Growing up in Nepal, I used to hear this useful advice all the time: “Don’t talk about the heaven in front of Indra [the god who’s the king of heaven].” The message in the saying is that you should not boast about something in front of someone who knows better than you about it. When I read about how “star” professors at prestigious universities expressing great faith in massively open online courses (MOOCs), I just wonder what dedicated teachers, educational researchers, scholars of intercultural education, and experts of online education think about these “docs on laptops” who may be stars of subject matter but evidently not so of teaching effectively. Continue reading
As I sit down to share some thoughts in the third, gaming-focused week of conversation in the connected learning course, #clmooc, I want to once again start with the friendly Philosoraptor for making my first point. Imagine that you jumped off a spacecraft using a parachute, aiming to return “down” to earth, but then you start wondering if you are falling “toward” or away from or tangentially in relation to the earth. That’s how I often feel about the increasingly hi-tech modes of living and learning.
...written for #MakeCycle 1, which is part
of #clmooc, a connected learning course run
by the National Writing Project ...
I grew up in a community where everyone built their own houses and live in one now where no one does. We just pay others for our residences, often until we die.
Luckily, though, I can make my own abode(s) in the digital world, as I am doing this week. I’m moving a blog from a free WordPress site (that had reached about 5000 views) to my own domain and site (where I only used to host a more static, hand-coded website that took forever to make any updates). It feels like I can now “work from home” in the digital world. I’m glad it’s easier to build our digital abodes today.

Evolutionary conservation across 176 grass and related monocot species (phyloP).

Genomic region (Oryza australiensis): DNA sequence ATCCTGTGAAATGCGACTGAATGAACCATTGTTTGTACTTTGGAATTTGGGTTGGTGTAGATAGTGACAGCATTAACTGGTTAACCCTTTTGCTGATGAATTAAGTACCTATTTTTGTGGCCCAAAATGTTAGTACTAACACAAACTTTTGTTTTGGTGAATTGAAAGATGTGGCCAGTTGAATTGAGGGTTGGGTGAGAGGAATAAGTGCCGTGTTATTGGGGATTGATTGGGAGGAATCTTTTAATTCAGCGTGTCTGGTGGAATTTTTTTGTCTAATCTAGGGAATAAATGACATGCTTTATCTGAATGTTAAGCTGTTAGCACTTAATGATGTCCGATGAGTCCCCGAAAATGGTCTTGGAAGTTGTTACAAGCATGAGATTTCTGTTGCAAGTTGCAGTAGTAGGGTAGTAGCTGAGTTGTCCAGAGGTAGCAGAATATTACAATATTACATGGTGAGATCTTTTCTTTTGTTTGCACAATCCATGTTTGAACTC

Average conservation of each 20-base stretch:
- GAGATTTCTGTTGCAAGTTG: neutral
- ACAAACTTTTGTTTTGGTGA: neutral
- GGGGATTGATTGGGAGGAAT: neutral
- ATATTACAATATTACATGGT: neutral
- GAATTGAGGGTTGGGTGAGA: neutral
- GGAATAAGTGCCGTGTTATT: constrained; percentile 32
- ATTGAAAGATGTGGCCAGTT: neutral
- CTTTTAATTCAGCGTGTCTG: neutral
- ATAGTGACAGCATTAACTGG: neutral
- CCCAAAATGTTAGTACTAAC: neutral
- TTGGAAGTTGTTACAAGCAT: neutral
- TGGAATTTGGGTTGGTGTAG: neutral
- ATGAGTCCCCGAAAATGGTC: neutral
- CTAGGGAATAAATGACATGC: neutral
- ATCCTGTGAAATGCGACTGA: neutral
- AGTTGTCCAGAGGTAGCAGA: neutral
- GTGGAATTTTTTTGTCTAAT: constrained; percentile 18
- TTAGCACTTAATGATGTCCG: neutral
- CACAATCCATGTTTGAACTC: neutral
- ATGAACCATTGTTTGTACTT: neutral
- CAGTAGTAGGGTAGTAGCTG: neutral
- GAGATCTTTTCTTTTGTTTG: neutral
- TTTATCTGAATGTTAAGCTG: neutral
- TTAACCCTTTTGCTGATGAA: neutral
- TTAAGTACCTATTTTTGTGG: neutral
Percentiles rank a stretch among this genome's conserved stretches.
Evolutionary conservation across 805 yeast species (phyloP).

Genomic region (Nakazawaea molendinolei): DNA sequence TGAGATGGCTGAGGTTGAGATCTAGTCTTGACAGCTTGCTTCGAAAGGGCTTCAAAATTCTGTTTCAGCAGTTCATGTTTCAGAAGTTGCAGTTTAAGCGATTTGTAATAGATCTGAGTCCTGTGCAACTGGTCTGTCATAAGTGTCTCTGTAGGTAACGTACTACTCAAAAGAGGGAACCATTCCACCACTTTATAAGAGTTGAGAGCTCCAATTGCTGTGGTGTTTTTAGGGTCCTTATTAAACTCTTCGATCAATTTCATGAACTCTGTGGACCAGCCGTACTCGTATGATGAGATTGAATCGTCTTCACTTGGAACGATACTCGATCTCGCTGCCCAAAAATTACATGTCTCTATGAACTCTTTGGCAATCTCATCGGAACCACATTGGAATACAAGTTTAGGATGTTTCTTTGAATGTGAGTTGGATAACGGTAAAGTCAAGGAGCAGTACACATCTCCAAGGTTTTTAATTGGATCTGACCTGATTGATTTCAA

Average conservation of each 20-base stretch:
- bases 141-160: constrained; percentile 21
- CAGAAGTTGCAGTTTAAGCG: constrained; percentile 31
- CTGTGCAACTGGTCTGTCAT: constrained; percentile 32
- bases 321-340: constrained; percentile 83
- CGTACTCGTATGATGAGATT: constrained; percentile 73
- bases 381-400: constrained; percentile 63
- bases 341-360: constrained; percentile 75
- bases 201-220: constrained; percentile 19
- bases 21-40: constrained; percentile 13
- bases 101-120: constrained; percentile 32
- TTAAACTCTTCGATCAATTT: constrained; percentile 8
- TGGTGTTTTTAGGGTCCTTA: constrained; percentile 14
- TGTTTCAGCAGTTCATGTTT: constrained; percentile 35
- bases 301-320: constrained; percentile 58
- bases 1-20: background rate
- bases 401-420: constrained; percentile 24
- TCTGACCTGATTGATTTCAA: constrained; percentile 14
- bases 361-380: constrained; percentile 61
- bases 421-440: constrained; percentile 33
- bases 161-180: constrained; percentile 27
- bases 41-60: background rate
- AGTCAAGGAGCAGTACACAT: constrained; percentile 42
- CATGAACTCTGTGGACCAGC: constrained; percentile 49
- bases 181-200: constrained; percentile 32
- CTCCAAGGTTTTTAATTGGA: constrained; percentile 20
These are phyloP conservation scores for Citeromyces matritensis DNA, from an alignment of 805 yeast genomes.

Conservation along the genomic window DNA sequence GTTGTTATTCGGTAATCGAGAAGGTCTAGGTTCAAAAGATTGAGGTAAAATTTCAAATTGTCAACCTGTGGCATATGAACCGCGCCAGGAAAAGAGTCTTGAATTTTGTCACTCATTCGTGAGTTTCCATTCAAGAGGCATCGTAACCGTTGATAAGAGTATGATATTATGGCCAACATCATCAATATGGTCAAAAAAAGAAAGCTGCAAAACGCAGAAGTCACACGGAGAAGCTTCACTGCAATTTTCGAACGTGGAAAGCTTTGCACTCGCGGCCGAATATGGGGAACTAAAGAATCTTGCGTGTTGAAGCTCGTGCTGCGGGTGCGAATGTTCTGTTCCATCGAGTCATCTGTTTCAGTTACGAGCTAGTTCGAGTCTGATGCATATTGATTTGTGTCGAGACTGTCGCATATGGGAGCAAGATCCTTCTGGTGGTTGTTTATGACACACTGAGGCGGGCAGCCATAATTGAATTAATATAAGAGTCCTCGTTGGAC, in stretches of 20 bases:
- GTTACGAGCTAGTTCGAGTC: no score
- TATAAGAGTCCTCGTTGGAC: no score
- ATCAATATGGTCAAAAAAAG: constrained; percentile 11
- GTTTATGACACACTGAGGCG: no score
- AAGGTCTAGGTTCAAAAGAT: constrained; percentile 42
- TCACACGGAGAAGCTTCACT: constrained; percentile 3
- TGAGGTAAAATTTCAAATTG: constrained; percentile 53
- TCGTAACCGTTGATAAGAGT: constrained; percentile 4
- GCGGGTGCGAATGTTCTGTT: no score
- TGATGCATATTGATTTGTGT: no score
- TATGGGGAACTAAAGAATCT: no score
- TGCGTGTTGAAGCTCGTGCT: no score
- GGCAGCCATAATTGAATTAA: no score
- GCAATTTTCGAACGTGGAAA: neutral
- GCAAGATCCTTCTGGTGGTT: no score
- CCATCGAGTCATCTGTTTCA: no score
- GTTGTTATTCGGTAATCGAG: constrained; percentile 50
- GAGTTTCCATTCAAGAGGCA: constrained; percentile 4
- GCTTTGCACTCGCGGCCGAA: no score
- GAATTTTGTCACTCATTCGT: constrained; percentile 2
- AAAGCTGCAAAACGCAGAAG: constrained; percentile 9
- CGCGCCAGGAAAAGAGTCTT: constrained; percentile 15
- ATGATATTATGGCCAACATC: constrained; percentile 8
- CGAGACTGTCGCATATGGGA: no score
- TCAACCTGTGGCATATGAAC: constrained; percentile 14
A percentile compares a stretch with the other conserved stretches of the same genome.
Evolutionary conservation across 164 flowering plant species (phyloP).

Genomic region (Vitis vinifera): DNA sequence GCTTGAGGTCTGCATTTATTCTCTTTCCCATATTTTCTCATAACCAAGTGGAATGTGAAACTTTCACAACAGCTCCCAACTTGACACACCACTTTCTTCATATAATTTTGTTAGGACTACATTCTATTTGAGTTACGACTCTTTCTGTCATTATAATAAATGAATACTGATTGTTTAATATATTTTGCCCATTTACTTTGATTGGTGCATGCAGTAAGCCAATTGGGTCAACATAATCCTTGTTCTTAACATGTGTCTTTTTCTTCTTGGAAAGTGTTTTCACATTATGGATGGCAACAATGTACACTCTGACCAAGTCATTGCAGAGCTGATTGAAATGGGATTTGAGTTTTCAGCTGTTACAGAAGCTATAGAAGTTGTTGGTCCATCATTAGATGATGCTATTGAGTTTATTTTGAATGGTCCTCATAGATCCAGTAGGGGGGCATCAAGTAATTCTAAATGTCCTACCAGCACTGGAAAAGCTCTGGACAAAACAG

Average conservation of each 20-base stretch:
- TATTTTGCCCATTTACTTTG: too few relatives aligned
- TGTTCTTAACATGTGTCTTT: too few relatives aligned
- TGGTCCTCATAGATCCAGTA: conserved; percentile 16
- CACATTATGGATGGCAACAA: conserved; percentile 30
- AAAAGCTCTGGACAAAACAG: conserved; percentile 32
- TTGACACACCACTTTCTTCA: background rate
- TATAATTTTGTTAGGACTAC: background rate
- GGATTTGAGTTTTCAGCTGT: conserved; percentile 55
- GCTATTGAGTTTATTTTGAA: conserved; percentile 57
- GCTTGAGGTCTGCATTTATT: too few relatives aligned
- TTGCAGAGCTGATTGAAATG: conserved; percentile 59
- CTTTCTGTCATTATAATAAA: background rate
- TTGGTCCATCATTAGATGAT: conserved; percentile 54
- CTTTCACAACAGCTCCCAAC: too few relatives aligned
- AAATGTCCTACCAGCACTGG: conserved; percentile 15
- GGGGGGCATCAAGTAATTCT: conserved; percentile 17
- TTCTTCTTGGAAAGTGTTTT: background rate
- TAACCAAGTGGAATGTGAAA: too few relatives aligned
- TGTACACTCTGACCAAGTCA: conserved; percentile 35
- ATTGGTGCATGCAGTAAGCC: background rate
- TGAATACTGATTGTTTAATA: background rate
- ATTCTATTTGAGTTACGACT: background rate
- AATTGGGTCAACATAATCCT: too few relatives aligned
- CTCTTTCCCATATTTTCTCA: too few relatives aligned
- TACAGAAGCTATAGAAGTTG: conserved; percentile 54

The idea of constructing, designing, and thinking analytically and rhetorically about one’s digital spaces goes deep into my teaching and scholarship as well. In one way or another, I help all my students to showcase their knowledge and skills, to connect to relevant communities beyond the class, and to contribute to the world of ideas–by making and maintaining their own personal and professional digital spaces.
In the previous post, I wrote about the unwillingness or inability of proponents of xMOOCs as the future of international higher education. But what I find even more amazing about the current state of affairs about mainstream MOOCs is that the participants from around the world—-including their universities and often their teachers and scholars—-are complicit in the fraud. (MOOCs are actually a blessing in terms of their potentials, especially the affordances they have for truly improving cross-border higher education, but they are a fraud as they are currently pushed by venture capitalists who see nothing but a market and their “star” professors who are too busy delivering their video lectures to the world.
Whether the dominant market-based models will ever be interested in harnessing the real powers of open online learning for cross-contextual higher learning is a huge question at this point.) But from the perspective of the participants around the world, too, the line between honest excitement about their “access” to Harvard and Princeton (i.e., mainly through video lectures and quizzes in all disciplines) and just being stupid is very thin.
I once informally interviewed a college teacher back home in Nepal who had been taking a Coursera MOOC to ask “how effective” he had found the course he was taking. He said that he was “very excited” about the possibility of “going to Harvard”! When I repeated my question about the “effectiveness” of the model of teaching/learning, he emphasized the issue of “access” and of the “prestige” of the providing institution and the teacher. I gave up after a third attempt. This is how hegemony works. Continue reading
. . . A Writing Teacher’s Considerations about Cross-Border Education
I found a plastic bottle floating on the Atlantic at the south shore of Long Island some time ago. It was a warm summer day, and I was playing with my five and three year old children on the beach. As soon as I noticed a piece of paper inside the bottle, my curiosity was piqued and I took it out and read the message. It said: “Come here around this time tomorrow and we’ll talk about our plan further.”
The first thing that came to my mind was: “Gosh, is this message somehow intended for me?” I wondered who the sender of the message may be. Come? That is called an indexical in linguistics: it needs to have a point of reference, that of the speaker’s location, to which the other person is being asked to move. I would need to know who the addresser and addressee are. Continue reading